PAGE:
It is usually a good indication for you to stay indoors when the windscreen wipers are going at maximum velocity and the storm hitting the country has a name.
Instead, we were signing on at Plean Country Park trying to stay squarely under a deformed umbrella with layers of jumpers and coats hiding our SRACX kit. The marshals were upbeat and gave me no reason to suspect that the race might be cancelled. ‘Cross is never cancelled Jim said wisely, with a smile unique to someone who was not racing that day. I looked through the sheet of rain and took myself and the umbrella away to investigate the burrito bar. The kids were screeching through the corners whilst parents stayed warm and shouted encouragement, preparing themselves for their own races.
Time ticked on and it was time for the warm up lap; I did the lap in my wool and microfibre layers. After the initial insult of the first splash of mud and puddle through my shoes and socks I thought, ‘this is actually fine’. I guardedly thought, ‘this might be fun!’
At the start line the girls huddled together like penguins, nobody wanting to give up their coats as snowflakes started landing on our faces. The whistle went and we were off. After the first minute I was soaked, after the second minute I was unaware of the cold and just trying to keep up with the girls. I am new to off-roading so I took the first corner wide with a small *eep*. The muddy swamp that had made me get off my bike in the warm up lap came and went and I noted with delight that I was riding through it and I was OK with my bike swerving around randomly. Next obstacle; tree roots and mud. I hate tree roots. I tried to go to the left but a rider was on my left so I held my breath and went over the tree roots on the right. Nothing happened, I was over them and through to the other side. Up a long slope and I felt fine, in fact I felt great, so I juddered over the bumpier side of the track and overtook some riders to celebrate. This was a highly unusual race strategy for me. Then we hit some tarmac and I was on familiar ground so ramped up to my biggest gear and sailed round the corner back to the start. This is much better than walking round the shops or going to the gym, I could not help thinking as I swerved into the corner, got covered in a fresh layer of mud and started climbing.
As the laps went down I got more and more confident and started taking the corners tighter. The mud swamp was now approaching lentil soup and I noted with satisfaction that going through watery mud was infinitely better than thick mud. I hope it keeps raining. I became aware of the fact that I had overtaken some people and could now see Rob Bloor (Edinburgh RC) in the distance. This was not a normal occurrence, usually he would overtake me and that was the last I would see of him until the finish line. So I pushed on really hard and went past him with a “hi Rob” to highlight that it was indeed me. Of course my lead did not last long but I enjoyed it while it lasted.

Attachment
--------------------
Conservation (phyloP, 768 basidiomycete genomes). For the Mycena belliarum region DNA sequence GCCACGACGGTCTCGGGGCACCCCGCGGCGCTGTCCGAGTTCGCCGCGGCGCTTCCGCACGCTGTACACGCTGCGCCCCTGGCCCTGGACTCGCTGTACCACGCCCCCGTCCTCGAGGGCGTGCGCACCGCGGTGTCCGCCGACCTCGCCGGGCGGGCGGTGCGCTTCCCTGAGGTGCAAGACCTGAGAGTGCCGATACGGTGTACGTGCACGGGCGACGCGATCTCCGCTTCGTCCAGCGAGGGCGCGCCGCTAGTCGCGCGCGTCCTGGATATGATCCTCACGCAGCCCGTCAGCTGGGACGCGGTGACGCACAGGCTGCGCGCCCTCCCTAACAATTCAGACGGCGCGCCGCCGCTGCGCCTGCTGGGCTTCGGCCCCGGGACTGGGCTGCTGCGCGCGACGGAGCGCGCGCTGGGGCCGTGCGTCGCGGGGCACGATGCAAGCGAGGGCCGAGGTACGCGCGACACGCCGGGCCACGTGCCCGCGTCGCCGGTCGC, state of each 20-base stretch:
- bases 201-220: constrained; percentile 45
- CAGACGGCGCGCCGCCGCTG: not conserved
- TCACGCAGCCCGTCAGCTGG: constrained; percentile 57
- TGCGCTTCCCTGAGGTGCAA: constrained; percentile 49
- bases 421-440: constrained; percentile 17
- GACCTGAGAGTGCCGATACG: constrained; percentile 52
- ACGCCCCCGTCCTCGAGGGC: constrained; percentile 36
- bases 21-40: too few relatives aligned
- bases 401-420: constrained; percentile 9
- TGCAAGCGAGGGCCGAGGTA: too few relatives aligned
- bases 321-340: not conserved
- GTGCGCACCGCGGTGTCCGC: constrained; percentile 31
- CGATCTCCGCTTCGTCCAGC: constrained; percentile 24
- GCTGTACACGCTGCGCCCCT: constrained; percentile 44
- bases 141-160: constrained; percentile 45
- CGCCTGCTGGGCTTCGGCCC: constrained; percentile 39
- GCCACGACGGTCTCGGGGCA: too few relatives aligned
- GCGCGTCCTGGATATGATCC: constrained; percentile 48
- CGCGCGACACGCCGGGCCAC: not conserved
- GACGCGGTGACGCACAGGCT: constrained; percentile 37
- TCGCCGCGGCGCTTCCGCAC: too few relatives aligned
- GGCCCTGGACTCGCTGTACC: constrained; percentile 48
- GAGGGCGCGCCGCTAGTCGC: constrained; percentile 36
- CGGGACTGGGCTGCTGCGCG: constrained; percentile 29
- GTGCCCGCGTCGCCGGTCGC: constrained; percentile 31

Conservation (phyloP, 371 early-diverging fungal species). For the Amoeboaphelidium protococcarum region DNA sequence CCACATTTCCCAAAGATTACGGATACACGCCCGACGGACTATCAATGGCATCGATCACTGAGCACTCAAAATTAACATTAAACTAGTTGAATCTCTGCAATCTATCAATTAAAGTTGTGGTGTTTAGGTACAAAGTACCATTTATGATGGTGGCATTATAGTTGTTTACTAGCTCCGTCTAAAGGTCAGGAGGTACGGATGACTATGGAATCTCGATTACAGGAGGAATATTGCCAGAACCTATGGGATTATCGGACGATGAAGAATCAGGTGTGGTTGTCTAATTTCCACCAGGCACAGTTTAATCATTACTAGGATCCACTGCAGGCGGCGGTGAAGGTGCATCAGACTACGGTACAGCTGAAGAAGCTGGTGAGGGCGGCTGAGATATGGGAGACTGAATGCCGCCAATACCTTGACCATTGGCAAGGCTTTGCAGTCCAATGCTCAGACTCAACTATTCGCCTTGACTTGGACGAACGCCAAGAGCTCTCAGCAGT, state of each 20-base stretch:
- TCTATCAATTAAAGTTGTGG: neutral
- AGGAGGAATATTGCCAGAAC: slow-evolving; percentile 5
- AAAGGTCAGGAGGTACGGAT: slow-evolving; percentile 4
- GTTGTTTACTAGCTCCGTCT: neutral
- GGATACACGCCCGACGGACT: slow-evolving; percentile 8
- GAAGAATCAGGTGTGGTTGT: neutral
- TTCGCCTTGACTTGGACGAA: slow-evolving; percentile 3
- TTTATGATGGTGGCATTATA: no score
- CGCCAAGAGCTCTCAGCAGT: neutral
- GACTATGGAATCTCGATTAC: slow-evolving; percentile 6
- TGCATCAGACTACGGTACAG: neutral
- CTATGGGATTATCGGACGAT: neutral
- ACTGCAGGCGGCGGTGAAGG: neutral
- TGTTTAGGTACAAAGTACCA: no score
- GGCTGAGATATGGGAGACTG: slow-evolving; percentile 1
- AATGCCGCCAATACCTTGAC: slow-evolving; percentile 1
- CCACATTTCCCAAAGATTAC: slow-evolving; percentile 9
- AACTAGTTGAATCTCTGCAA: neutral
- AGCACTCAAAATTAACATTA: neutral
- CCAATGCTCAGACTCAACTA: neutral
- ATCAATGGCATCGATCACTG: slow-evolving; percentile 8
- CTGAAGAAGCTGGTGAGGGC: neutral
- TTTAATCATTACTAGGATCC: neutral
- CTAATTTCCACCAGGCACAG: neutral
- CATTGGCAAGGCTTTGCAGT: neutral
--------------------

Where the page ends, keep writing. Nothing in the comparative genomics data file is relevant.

The barriers were well attended by supporters, watching the power-slides, falls and wobbles. As the race went on, the mud in the lead up to barriers became slicker and I, less so. The marshals and supporters shouted support and gentle abuse and I could not stop giggling as I skidded up to the barriers ran through the thick mud, enthusiastically jumping back onto my bike only to provide the crowd with a nerve biting second of ‘will she, won’t she’ as I balanced on my saddle trying to find my pedals.
Despite the weather, all the SR Albannach crew, marshals, supporters, finished riders and waiting riders were out. Cheering, cowbells and klaxons came from behind camera lenses, under bushes, behind trees. Sometimes I had no idea where it was coming from. I could pick out familiar voices telling me to keep going and that I was going well. The last lap bell sounded. The slopes that had been manageable at the start now seemed never-ending, steeper and covered with a layer of denser mud. I saw the chequered flag in between the army of SRACX bobble hats and jubilantly crossed the line (with both hands on handle bars) a respectable placing of 5th girl.
What a day and what a race. I walked straight into a warm cup of tea, a burrito, a coat and my own bobble hat. “Hey, I enjoyed it!!”, I told the shivering finish line supporters. “ Do you think I was racing?”, “ do you want to hear my debrief before you start?”, “you are going to love it guys”, “its not cold at all”, I chattered in between mouthful as I was shepherded back to car and placed inside under a pile of towels and clothes with all the hot air vents trained on me. What a great decision to come out of the car and do Plean CX. A great way to get into cycling, avoid cars, get the whole family involved and get active over winter. The whole scene is so friendly and welcoming.
I will definitely be signing up next year, hoping for rain.
Thanks to Rae for her account of the return of Plean. A very different course since the last outing at Plean Country Park and by all accounts ‘much more cyclocross’ as courses go. I hope it returns again next year, hopefully with the parking restrictions lifted to maximise entries #scxrevival
Sadly I opted to save myself from infection of my fresh skin fashion so I went along to Plean with my camera at the ready. Have a swatch at the gallery and feel free to use however you like.
Results from Plean CX